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Dow Reveals a Chemical Attraction to RFID

The manufacturer of plastics, solvents and other products is harnessing RFID's power to deliver value to its business and customers.
By Bob Violino
The committee went through a series of exercises based on Dow's Six Sigma quality initiative to get ideas from across the company on potential uses for RFID. A major part of the process was interviewing key managers throughout the organization to determine their requirements and how RFID could help them meet goals.

Based on the information the group gathered, the committee identified 50 high-priority projects to be implemented over the next 10 years, including 10 within the next two to five years. The group conducted an in-depth return on investment analysis for each project, Tolliver explains, concluding that each would deliver payback in a relatively short period of time. Tolliver declines to specify how much Dow is investing in its RFID implementations, saying only that a "substantial" budget has been set up for the next decade.

In 2005, Dow worked with Savi Technology, of Sunnyvale, Calif., to implement the first application, which involved container tracking. This implementation utilized a combination of RFID and bar-coding technologies to track tens of thousands of metal cylinders containing chemicals throughout Dow's global supply chain network. The goal was to enhance the security and visibility of assets and containers as they moved throughout the chain, avoiding problems such as theft, lost shipments and tampering. This replaced an earlier version that also used bar-coded labels but relied on e-mail messages to compile work-process information associated with shipping and receiving product. The new solution utilizes XML file exchanging and leverages Savi's Geographic Information Systems (GIS) mapping capability, as well as its business-rule-based alerting tools, to perform exception monitoring.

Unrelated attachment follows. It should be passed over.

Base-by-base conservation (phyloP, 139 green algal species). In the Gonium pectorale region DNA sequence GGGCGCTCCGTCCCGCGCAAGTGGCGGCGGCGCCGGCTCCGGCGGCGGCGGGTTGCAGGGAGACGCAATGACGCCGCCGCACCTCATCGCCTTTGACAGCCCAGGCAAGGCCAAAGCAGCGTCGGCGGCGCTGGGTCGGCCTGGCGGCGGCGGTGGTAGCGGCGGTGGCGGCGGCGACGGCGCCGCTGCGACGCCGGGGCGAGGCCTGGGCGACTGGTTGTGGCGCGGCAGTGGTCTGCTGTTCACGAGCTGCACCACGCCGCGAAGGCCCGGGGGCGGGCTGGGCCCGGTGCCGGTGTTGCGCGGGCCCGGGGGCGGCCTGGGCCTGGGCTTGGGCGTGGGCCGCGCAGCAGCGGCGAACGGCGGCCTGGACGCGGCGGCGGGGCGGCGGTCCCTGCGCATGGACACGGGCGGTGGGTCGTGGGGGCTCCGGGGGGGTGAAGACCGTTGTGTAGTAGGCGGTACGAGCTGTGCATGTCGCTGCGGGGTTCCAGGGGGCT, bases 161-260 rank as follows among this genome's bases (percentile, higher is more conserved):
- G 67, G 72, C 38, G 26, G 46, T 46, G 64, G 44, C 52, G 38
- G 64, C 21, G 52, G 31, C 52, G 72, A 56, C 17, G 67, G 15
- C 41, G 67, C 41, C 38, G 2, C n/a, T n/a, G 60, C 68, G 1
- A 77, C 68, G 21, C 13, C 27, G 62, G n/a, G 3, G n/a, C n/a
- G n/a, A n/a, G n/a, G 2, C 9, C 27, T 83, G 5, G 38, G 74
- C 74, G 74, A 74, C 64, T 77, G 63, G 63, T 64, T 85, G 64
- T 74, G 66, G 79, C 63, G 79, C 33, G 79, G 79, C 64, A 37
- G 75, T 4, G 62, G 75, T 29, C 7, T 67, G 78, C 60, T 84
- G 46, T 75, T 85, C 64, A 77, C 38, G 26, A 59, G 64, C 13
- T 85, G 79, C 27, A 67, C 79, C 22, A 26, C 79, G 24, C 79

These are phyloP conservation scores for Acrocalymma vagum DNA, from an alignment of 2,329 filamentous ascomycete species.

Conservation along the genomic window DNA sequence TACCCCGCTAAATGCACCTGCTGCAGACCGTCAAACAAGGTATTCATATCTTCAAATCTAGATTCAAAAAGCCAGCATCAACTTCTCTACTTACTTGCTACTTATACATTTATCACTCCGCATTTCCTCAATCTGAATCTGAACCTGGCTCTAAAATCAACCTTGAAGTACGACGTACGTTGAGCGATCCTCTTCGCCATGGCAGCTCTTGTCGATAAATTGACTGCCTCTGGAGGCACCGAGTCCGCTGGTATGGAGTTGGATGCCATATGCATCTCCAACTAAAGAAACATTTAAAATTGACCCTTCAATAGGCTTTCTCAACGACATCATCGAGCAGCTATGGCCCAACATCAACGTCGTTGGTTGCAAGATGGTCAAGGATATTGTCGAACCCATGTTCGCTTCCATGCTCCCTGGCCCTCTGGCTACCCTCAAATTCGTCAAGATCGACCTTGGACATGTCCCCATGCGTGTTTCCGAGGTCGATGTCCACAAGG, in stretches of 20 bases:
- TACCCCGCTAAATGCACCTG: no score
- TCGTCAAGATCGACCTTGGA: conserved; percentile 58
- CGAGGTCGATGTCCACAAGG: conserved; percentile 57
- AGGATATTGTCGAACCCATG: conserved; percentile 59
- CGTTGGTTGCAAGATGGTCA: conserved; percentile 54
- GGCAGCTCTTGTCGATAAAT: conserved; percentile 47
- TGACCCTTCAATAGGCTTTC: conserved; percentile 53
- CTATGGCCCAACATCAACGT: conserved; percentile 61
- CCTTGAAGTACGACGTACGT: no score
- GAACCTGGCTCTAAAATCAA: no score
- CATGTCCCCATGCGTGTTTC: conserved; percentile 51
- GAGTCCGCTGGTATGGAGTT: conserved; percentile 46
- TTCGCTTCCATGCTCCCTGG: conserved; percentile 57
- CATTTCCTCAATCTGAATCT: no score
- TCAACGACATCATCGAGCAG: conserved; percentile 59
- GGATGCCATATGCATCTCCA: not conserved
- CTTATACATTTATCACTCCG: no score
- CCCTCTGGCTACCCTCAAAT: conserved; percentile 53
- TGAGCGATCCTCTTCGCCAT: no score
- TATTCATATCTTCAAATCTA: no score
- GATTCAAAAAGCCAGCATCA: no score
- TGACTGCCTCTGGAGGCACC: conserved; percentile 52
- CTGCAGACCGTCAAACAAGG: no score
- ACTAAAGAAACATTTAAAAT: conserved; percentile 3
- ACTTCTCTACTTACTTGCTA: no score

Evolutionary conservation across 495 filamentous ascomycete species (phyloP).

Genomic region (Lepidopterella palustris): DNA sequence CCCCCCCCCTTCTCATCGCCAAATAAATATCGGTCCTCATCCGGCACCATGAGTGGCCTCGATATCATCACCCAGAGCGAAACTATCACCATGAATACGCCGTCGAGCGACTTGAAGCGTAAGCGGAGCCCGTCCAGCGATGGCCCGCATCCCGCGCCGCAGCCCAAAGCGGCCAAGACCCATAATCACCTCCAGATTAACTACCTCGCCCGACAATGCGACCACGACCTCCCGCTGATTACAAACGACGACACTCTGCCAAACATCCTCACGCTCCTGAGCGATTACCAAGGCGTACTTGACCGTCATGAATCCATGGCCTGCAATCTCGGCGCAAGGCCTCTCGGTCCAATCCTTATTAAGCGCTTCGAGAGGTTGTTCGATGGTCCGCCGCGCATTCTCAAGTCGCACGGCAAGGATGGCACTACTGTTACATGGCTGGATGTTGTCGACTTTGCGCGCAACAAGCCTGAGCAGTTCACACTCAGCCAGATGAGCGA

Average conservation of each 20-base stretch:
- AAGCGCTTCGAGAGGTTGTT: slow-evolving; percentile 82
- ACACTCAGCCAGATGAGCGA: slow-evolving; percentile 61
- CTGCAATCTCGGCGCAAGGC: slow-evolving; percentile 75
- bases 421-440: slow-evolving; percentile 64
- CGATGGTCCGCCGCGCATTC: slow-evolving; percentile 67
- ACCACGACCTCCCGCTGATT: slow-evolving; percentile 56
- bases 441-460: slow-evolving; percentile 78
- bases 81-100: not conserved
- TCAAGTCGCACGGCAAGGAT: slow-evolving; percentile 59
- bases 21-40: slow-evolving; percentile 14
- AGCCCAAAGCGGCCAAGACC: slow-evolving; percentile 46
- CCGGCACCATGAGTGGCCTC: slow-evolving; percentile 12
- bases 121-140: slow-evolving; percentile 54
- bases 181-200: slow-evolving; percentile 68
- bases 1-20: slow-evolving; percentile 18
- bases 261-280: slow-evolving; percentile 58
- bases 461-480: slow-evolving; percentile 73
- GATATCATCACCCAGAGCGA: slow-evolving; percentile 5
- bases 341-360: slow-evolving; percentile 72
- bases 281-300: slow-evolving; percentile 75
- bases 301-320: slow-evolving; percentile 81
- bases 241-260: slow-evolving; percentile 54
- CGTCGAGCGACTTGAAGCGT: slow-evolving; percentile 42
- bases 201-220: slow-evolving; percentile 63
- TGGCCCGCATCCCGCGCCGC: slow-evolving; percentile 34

Dow applies a unique bar code label to each cylinder, representing the serial number hand-stamped onto the cylinder at the filling location. As 12 cylinders are placed on a pallet, their 12 unique serial numbers/bar codes are associated with a bar code master pallet label. This association streamlines the work process of shipping, receiving and inventory-taking on full pallets of cylinders, as only the master pallet bar-code label needs to be scanned.

An employee at a plant, warehouse or distribution center scans a pallet bar code using a hand-held scanner from Symbol Technologies. In this way, the employee can gather data on all the cylinders associated with that pallet. After the pallets are loaded into intermodal containers equipped with Savi Technology's Savi Sentinel ST-646 active 433 MHz RFID tags, the containers—which are loaded onto shipping vehicles such as trucks or railcars—can then be tracked as they move throughout the supply chain. The tags contain sensors monitoring temperature, humidity and shock, as well as whether the container's security has been breached.

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